Nathan Phillips’s review published on Letterboxd :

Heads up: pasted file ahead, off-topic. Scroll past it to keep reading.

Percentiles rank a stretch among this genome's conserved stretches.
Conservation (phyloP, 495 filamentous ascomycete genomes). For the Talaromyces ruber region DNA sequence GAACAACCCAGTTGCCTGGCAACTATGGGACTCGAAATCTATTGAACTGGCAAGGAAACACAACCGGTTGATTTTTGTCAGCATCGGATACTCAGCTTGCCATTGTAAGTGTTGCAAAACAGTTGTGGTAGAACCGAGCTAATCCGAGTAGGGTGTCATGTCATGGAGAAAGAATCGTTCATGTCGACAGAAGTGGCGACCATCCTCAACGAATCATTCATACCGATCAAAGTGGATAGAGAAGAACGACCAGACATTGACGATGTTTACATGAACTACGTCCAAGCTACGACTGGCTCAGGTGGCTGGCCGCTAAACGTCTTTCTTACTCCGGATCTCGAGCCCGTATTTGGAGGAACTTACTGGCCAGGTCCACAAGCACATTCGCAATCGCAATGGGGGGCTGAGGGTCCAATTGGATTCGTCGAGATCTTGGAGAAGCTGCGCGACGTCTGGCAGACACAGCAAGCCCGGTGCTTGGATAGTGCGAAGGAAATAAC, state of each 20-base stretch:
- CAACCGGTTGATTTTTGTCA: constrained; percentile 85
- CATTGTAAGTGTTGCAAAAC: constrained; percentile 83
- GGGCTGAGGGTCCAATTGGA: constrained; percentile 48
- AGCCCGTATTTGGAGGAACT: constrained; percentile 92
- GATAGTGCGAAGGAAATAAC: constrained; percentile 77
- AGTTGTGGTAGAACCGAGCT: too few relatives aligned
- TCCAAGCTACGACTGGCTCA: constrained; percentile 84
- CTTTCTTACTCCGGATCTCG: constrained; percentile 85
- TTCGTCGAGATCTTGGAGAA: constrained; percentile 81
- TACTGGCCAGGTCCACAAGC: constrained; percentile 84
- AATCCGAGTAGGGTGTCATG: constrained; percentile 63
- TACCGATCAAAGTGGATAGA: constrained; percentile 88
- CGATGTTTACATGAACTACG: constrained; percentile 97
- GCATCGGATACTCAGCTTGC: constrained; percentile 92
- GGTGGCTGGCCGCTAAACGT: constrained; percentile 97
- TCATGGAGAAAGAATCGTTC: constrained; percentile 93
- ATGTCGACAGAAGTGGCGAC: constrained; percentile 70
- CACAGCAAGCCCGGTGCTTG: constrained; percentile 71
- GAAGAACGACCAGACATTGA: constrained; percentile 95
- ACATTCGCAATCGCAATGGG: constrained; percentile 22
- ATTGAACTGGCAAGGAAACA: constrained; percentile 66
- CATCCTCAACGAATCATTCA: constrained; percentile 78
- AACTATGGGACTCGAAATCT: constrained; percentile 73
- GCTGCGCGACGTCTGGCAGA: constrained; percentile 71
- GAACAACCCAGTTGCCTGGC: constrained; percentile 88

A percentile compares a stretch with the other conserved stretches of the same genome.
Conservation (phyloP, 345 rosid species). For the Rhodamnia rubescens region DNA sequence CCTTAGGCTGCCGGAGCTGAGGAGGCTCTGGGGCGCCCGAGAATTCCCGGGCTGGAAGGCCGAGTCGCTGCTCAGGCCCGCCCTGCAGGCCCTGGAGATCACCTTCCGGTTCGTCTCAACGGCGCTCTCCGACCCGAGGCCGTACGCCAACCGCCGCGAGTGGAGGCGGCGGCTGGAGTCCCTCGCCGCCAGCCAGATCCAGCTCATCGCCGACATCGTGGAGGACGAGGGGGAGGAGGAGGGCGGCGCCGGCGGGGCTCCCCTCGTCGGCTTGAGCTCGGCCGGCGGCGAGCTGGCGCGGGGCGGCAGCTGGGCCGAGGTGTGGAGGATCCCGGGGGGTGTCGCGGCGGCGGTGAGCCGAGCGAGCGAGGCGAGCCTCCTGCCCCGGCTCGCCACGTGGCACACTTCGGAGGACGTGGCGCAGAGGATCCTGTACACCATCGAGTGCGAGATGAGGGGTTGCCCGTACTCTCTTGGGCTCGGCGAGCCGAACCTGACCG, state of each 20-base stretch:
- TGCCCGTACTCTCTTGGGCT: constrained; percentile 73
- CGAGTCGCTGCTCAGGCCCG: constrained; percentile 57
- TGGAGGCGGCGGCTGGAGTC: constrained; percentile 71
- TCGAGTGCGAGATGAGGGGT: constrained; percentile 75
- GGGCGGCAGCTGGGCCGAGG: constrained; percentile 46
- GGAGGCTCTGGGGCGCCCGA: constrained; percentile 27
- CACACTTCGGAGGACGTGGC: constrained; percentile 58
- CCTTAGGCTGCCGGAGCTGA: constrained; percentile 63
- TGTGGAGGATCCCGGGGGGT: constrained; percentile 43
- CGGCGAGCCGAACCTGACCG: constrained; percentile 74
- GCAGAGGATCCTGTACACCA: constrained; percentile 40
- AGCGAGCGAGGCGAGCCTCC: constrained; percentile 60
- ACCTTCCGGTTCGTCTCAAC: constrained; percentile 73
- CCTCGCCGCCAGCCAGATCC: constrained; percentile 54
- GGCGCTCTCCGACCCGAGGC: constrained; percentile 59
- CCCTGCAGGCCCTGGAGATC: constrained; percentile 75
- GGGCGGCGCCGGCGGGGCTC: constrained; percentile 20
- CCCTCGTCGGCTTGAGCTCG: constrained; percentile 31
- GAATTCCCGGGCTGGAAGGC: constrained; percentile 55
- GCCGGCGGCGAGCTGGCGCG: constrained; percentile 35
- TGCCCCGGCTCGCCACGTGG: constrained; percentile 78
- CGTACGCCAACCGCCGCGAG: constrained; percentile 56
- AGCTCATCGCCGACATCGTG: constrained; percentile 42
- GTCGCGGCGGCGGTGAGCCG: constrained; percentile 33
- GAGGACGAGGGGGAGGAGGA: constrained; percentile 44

Olivier the director's central conceit (extrapolating from the play's early disclaimer about the absence of scenery) of staging this like a Globe Theatre performance that slowly moves outward with the audience's imaginations into the full visual manifestation of the Hundred Years War at its height is truly ingenious, giving the entire affair a dreamlike, absorbing quality that leads beautifully to the expansive, climactic, immaculately designed battle -- one of the best action scenes I have ever seen in a film. These virtues cannot mask Olivier the actor's shortcomings in the title role, too slight for his own valor except in the usual show-stopping speeches, which are mostly foolproof no matter how allergic you are to nationalism. And the text can't really sustain the excitement achieved during the Agincourt scenes -- not to challenge Shakespeare on story terms, but the courting scenes at the finale are a terrible slog. Still, this is a sumptuous example of three-strip Technicolor and one of the most cinematic films of a Shakespeare work. And Leslie Banks is a delight as the Chorus.